To improve the strength, toughness, and service life of the die, it is necessary to eliminate chain carbides through tissue pretreatment.

The 3CrMoW2V steel is normalized at 1130°C, which can dissolve M6C carbides. If the air cooling rate is greater than 15°C/min, it exceeds the critical cooling rate, leading to the formation of chain carbides. However, subsequent spheroidizing annealing can eliminate chain carbides and result in a uniform distribution of carbides.

2.3 New pretreatment heat treatment process with energy conservation and consumption reduction

1)The process of residual heat annealing after forging is undergone through thermomechanical treatment.

2)A novel process of spheroidizing annealing is utilized for rapid homogenization.

3)The hot work die steel undergoes a change from high temperature tempering to medium temperature tempering.

4)The quenching and tempering treatment is increased.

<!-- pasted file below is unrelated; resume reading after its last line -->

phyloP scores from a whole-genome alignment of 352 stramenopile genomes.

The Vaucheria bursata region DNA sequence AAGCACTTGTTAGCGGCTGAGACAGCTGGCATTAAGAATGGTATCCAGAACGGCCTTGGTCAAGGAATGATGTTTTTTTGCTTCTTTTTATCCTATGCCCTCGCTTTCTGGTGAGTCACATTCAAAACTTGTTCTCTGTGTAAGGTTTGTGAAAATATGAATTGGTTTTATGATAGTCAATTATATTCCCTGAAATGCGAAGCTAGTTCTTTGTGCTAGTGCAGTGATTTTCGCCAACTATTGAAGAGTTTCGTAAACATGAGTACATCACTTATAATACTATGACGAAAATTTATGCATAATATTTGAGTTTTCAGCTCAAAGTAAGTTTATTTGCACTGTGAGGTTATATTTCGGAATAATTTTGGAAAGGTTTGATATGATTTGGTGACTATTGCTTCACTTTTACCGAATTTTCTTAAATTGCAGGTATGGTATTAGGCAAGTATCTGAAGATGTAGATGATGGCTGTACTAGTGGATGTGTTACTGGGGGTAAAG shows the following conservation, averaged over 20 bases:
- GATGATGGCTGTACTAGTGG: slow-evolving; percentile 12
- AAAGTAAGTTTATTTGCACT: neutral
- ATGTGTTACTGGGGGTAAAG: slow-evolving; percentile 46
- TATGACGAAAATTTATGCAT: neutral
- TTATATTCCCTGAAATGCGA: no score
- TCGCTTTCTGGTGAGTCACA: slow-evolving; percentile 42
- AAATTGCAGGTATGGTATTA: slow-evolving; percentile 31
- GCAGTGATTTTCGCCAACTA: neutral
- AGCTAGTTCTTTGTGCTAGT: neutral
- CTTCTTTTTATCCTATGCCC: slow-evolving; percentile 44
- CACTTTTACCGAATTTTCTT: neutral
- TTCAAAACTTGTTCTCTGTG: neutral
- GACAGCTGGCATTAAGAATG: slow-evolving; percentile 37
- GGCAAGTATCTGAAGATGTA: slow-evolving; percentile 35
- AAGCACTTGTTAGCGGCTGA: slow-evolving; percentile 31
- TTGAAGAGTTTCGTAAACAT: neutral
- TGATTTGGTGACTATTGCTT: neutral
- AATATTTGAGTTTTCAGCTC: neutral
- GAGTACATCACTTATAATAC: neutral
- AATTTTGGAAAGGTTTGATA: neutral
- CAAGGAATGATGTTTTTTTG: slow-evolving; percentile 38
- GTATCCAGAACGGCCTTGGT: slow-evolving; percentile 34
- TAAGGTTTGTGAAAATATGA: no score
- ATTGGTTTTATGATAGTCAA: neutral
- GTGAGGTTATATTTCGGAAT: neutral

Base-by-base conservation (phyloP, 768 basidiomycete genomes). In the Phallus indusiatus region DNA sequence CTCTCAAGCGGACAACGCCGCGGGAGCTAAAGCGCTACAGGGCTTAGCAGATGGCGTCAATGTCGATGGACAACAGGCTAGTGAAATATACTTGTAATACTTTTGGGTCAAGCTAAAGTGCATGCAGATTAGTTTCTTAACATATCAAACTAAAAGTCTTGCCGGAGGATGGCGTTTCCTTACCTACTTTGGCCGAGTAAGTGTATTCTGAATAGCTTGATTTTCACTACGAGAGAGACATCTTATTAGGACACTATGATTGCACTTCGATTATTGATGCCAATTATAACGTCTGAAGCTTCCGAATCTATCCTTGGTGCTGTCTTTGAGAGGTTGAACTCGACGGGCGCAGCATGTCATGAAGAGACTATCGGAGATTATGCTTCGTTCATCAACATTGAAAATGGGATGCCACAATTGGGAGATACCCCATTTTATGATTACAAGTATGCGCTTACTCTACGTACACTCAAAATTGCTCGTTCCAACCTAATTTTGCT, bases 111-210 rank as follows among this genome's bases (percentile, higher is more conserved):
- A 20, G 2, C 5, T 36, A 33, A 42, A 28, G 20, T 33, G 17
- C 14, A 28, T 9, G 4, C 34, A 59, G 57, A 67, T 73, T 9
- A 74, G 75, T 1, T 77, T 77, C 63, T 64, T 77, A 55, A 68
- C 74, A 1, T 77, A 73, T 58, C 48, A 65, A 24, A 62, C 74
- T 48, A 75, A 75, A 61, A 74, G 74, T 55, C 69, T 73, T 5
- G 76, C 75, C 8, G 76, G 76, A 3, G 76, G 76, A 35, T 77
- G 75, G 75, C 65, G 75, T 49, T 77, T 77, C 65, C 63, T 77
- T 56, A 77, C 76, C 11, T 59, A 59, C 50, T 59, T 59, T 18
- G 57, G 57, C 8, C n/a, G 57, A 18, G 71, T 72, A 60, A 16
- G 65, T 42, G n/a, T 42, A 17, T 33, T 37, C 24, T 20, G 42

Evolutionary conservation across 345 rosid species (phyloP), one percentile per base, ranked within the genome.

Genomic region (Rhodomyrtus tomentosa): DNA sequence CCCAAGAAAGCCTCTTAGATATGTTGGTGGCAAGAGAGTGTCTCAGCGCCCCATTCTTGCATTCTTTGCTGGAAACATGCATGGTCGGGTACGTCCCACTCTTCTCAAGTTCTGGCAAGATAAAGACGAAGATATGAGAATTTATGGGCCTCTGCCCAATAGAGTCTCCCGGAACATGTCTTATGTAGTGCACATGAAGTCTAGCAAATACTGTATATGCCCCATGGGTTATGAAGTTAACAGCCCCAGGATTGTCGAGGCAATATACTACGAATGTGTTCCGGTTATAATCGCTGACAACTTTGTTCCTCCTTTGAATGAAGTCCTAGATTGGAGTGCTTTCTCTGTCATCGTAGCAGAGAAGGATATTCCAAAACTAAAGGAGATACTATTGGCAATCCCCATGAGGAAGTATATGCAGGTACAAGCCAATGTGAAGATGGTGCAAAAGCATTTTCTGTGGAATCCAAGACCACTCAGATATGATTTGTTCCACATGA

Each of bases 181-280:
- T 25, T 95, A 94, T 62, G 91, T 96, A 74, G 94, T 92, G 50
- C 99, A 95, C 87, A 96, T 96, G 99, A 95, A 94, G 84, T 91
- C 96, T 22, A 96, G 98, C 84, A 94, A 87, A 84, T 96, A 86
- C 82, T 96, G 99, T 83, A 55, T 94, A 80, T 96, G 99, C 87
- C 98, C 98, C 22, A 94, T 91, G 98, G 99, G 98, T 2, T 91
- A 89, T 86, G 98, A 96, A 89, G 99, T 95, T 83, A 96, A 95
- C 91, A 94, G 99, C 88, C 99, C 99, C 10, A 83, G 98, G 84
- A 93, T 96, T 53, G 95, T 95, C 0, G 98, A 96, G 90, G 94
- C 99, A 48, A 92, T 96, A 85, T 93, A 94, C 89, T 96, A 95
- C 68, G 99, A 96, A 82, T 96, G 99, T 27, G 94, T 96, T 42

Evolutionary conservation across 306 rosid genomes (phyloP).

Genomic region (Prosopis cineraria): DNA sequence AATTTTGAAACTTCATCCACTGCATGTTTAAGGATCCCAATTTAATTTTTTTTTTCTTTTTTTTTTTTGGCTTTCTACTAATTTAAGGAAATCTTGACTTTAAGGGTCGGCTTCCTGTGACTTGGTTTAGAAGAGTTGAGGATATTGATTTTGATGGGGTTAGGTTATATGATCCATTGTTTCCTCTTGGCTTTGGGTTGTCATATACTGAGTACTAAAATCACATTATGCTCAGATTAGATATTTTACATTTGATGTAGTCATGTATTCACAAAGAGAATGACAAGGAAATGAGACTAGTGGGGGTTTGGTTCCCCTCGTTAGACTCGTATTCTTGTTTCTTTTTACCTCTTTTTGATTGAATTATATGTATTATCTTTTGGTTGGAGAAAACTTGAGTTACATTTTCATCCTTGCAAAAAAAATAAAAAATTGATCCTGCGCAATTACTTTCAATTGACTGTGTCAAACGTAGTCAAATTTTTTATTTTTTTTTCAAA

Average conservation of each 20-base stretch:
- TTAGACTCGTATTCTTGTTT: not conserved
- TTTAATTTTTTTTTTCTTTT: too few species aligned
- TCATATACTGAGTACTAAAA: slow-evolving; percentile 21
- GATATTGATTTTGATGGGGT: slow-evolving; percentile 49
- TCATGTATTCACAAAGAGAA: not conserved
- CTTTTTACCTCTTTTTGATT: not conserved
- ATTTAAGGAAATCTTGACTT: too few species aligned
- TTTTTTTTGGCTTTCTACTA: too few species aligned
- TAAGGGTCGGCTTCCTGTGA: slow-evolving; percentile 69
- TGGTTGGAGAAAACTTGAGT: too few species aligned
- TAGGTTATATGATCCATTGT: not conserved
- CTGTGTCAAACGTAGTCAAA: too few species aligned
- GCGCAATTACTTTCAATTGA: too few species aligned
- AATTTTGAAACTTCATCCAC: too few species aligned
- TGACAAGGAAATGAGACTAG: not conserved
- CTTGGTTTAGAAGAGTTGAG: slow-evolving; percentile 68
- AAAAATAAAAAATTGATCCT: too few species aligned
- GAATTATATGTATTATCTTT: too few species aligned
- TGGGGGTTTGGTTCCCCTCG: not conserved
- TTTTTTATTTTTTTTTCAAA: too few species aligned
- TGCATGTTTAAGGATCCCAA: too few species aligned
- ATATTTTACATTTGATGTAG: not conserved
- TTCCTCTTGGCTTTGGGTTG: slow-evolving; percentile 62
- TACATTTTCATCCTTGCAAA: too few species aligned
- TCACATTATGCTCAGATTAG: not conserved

2.4 Heat treatment with vacuum quenching or protective atmosphere

Since the successful implementation of vacuum quenching for Cr12MoV steel dies in the late 1980s, the use of vacuum quenching for dies has gained widespread popularity, especially with the rise of high-pressure gas quenching.

2.5 Cryogenic treatment

Subjecting a quenched die to cryogenic treatment below -110℃ results in the precipitation of fine carbide residues and the transformation of residual austenite into martensite. This enhances the die’s wear resistance, tempering resistance, and dimensional stability.

The service life of an M12 nut cold heading die can be increased by two times through cryogenic treatment, while the service life of an aluminum alloy hot extrusion die can be improved by one time.

2.6 Cooling and quenching

The mold is made of high-speed steel and its quenching temperature is different from that of the tool. Cooling quenching, which involves a lower quenching temperature, is typically used.

For instance, the quenching temperature for W18BCrV steel is between 1180-1200℃, while that of M2 and W9 steel is 1160-1180℃.

Low temperature quenching results in good strength and toughness, reduces the risk of deformation, cracking, and tool breakage, and ultimately improves the performance, quality, and lifespan of the die.